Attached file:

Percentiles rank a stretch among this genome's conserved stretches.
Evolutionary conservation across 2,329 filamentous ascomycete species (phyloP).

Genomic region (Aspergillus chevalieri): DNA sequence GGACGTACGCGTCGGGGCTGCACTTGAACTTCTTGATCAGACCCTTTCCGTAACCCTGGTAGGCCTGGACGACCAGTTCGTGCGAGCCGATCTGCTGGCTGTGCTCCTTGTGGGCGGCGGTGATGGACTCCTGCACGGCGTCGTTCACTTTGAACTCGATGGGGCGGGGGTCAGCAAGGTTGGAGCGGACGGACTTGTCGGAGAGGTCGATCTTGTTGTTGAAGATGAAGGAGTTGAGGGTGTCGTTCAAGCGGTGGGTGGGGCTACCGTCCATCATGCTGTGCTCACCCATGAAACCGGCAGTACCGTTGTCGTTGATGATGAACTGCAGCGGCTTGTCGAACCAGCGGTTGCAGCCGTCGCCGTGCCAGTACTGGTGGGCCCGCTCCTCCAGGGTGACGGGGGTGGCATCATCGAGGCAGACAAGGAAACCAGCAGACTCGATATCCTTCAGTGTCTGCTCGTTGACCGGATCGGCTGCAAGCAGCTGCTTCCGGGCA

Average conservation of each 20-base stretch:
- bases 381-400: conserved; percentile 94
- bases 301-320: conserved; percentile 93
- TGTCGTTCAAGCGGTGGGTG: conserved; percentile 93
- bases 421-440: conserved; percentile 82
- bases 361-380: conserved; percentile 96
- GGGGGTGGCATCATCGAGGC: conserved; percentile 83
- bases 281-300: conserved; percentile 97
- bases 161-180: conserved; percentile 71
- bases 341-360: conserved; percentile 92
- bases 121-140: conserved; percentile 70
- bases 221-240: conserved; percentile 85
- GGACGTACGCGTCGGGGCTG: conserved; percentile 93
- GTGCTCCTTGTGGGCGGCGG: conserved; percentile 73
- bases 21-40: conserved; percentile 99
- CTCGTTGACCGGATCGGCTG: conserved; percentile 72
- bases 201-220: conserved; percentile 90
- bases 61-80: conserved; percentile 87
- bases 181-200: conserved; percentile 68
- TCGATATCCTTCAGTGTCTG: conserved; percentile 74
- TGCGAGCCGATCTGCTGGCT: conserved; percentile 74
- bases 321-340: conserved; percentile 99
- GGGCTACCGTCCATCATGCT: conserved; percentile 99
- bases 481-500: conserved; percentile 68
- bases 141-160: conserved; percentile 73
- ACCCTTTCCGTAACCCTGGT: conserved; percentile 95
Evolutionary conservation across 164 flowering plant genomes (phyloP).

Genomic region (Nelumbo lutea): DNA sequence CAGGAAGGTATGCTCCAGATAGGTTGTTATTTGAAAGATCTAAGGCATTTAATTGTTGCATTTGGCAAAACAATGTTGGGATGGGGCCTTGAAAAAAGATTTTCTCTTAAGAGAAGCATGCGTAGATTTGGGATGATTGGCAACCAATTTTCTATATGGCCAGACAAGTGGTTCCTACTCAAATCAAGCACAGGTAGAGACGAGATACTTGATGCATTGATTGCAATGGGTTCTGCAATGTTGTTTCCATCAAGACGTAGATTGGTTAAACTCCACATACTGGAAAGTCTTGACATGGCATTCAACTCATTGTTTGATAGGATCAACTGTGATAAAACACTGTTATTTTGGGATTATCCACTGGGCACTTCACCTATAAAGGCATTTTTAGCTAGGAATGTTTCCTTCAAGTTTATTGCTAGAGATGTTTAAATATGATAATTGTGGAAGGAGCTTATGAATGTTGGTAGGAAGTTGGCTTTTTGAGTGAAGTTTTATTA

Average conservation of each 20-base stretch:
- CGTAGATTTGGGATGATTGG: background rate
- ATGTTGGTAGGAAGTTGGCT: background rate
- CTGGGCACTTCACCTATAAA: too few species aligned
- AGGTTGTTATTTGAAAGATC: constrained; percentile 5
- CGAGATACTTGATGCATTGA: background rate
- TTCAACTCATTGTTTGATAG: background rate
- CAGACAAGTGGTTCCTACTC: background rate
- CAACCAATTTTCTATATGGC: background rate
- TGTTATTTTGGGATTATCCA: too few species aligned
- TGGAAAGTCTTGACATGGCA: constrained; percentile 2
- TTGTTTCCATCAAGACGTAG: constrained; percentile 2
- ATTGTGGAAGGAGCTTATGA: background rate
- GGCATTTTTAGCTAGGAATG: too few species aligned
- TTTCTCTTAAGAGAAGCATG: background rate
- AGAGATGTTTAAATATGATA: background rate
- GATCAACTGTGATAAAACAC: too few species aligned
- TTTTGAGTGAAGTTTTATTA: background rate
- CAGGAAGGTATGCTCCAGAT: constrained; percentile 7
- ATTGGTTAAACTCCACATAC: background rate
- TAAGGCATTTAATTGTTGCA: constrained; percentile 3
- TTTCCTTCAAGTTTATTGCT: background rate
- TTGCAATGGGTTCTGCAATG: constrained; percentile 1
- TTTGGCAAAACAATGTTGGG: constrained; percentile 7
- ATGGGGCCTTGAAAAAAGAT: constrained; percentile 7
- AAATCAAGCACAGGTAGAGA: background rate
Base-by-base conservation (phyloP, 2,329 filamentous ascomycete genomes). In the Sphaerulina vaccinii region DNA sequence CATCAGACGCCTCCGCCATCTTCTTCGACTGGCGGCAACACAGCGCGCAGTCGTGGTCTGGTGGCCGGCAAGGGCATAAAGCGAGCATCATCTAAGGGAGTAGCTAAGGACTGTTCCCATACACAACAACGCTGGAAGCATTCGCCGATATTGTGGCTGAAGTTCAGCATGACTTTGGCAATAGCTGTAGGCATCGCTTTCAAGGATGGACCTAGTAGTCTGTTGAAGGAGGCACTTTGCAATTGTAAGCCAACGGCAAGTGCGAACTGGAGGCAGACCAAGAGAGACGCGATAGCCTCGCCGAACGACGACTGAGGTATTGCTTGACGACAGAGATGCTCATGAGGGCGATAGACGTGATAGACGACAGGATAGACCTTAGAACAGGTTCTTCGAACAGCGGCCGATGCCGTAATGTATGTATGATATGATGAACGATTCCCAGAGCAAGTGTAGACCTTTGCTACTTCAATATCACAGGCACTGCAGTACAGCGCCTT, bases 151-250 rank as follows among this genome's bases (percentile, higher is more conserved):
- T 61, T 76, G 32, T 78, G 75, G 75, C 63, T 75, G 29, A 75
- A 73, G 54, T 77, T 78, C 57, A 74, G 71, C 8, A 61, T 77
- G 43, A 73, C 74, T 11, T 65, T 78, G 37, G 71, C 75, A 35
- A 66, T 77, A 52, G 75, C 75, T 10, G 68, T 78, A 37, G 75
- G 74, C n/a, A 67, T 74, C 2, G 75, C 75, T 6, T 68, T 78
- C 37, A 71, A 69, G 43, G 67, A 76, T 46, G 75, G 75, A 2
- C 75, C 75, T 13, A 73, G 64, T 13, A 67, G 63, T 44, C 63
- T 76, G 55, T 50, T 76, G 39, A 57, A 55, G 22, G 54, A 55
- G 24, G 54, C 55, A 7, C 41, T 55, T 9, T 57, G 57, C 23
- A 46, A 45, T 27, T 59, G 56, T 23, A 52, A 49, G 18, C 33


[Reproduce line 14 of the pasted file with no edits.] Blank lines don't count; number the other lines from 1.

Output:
- bases 121-140: conserved; percentile 70